In late April, a package postmarked from Spain came to art teacher Mrs. Diana Barr’s desk. Inside were large puzzle pieces, each uniquely decorated by middle school students depicting their culture’s interpretation of peace.
The artwork, which now adorns the walls of Room 123, arrived in Dayton as part of an international exchange known as the Global Art Project for Peace (GAP). Barr and her students have participated biennially since 1998, exchanging art with a new group from a different part of the world every other year. GAP’s mission is to “joyously create a culture of peace through art.”
“The goal is to get the subject of peace on the table and keep the conversation going,” said Barr, art department chair. “The more you talk about it, the more you get kids thinking about how they can achieve peace.”
Projects of varying shapes, sizes and mediums are mailed out during the final week of April, “encircling the globe with this concept of peace and friendship,” Barr said. Anyone in the world can participate, either individually or as part of a group.
This spring, students in all five of Mrs. Barr’s classes created and sent prayer flags (like those pictured above) to a class of middle schoolers in Spain. Flags were dyed using an Indonesian technique known as batik. Students applied wax over white cloth to create different designs in the negative space while dyeing the fabric over and over.
Freshman Anjalee Guy said she enjoyed designing her prayer flag with the zodiac symbol for pisces while taking Mrs. Barr’s fibers and adornment course.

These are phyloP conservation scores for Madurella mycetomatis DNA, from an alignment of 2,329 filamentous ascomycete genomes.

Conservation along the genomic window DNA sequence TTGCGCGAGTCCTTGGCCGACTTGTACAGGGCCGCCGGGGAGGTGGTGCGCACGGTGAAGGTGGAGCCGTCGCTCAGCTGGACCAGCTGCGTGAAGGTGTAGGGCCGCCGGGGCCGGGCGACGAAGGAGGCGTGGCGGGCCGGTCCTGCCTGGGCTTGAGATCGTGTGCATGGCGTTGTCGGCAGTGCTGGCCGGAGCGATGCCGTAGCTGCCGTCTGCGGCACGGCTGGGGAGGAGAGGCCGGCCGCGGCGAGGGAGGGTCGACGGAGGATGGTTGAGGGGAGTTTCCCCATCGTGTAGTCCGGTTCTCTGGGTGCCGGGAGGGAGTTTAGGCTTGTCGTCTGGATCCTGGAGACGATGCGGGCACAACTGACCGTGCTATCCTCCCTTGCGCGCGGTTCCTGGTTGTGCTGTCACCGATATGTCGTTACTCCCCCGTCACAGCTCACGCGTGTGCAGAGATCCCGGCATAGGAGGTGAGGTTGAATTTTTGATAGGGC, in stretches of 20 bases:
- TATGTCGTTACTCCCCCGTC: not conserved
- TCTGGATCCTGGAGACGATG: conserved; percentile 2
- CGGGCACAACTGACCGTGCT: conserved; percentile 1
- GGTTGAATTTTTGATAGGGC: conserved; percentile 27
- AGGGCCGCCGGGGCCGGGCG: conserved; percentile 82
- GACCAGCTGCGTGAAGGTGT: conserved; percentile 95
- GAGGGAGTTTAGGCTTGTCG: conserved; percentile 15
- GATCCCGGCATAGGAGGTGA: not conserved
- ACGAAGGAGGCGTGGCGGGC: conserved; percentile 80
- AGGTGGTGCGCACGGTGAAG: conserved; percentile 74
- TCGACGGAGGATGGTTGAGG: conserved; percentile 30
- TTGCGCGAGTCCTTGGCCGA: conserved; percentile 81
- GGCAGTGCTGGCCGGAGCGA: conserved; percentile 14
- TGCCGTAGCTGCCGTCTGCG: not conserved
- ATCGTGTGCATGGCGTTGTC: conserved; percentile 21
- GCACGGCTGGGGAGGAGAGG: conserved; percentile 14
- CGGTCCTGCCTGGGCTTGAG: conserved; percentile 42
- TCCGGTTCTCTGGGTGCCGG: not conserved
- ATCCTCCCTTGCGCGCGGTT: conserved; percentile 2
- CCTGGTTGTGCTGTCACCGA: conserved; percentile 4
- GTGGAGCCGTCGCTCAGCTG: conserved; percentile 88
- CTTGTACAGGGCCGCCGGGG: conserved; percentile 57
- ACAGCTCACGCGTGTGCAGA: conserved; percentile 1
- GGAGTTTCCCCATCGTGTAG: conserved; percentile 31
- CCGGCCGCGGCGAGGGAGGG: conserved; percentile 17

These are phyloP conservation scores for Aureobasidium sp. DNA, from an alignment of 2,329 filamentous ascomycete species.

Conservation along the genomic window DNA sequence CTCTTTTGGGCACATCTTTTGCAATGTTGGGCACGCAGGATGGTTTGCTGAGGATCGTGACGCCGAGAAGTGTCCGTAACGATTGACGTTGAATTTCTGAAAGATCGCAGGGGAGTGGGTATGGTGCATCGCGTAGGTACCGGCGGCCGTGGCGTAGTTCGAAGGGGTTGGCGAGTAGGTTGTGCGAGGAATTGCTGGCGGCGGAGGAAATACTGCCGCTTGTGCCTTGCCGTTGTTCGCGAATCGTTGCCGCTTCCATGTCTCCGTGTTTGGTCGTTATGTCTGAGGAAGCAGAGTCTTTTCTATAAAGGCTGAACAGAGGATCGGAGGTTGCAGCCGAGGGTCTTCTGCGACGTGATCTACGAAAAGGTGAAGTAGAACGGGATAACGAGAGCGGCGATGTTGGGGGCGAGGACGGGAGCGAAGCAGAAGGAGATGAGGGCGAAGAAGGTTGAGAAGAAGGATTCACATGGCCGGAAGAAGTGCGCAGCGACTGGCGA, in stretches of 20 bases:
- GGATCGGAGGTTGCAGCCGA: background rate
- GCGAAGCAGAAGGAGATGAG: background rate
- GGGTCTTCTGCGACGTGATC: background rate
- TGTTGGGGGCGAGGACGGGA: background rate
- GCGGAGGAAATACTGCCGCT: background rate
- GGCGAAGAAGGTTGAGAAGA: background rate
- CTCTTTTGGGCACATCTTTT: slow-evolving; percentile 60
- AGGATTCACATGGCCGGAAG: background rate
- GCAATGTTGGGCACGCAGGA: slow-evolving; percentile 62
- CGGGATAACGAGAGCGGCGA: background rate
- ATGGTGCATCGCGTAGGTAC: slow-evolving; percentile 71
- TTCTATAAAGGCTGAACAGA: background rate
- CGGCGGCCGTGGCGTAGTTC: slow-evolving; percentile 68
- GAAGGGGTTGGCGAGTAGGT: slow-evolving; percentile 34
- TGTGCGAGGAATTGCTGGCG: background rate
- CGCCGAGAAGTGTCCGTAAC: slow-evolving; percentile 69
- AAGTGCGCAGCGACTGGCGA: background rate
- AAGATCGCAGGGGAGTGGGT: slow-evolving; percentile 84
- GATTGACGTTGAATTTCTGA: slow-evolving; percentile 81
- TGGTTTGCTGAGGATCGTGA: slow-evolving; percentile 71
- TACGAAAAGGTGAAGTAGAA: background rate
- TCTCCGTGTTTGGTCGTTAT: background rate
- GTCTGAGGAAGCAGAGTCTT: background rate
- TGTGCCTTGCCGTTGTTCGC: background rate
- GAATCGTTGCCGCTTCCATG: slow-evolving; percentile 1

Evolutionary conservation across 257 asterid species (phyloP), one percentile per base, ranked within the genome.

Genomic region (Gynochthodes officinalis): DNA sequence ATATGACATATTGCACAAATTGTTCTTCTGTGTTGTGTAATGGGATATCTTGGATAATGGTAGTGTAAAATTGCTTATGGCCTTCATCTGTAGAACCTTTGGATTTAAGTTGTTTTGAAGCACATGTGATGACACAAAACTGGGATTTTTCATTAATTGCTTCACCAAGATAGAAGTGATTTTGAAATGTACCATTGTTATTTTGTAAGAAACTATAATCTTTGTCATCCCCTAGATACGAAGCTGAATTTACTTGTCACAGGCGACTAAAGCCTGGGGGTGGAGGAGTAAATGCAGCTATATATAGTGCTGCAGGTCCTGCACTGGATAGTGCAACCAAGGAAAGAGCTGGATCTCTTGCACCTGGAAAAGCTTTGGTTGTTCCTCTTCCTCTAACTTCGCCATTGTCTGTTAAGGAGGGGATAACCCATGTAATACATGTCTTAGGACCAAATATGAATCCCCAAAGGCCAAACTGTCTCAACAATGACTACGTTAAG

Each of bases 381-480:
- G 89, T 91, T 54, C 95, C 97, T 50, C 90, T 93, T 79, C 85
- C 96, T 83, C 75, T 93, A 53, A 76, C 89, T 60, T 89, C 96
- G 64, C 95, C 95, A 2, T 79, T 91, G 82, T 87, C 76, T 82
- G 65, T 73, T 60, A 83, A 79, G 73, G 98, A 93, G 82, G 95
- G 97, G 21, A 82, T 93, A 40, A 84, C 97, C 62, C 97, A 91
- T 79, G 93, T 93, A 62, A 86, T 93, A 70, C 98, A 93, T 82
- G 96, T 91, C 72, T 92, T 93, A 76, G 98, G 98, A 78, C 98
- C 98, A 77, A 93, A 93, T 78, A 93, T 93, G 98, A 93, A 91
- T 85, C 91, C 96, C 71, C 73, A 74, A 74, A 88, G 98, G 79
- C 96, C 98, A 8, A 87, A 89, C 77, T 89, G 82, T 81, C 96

“It’s a fun class, I’d encourage anyone to take it,” she said. Fibers and adornment was first offered to students at CJ last year. The class introduces artists to new mediums they rarely have the chance to experience including silk painting, jewelry making and sewing.
Prior to dyeing her prayer flag, Guy sewed two cloth dolls representing victims of the Holocaust for a different art project in the class. Her work, along with artwork by six of Mrs. Barr’s art students, has been chosen for display in the Max May Memorial Exhibition at the Dayton Art Institute. The exhibition runs July 20 through September 14.
“The Holocaust project really has a heavy message, so we are glad to follow it up by wishing others messages that are full of love, peace and happiness,” Barr said.
GAP allows students to visually interpret the meaning of peace while experiencing other cultures and exploring the project’s theme: “We Are All One.” CJ has exchanged artwork with artists in places including China, Montana, Utah, Arizona, Indonesia, and Africa in past years.
“It’s really good to think about what peace means in our life and send out messages to others, whether in our country or outside the United States, and share the unity of peace-loving people,” Barr said.
Ceramics students in art teacher Janet Lasley’s classes also exchanged GAP artwork with children in India (pictured right). The story was featured in the spring 2014 issue of Vision, CJ’s alumni magazine.
“The Global Art Project for Peace is our way of sending out goodwill into the world. That’s one of our main focuses here at CJ,” Barr said.
The art department plans to continue its tradition of participating in the project again in 2016.
Max May Memorial Exhibition at DAI
JULY 20 - SEPTEMBER 14
Artwork by the following students will be on display at the Dayton Art Institute through this summer:
- Claire Armstrong '17
- Kweisi Beaty '15
- Essence Garret '16
- Anjelee Guy '17
- Matt Pyper '15
- Emily Stayer '14
- Maureen Zopff '16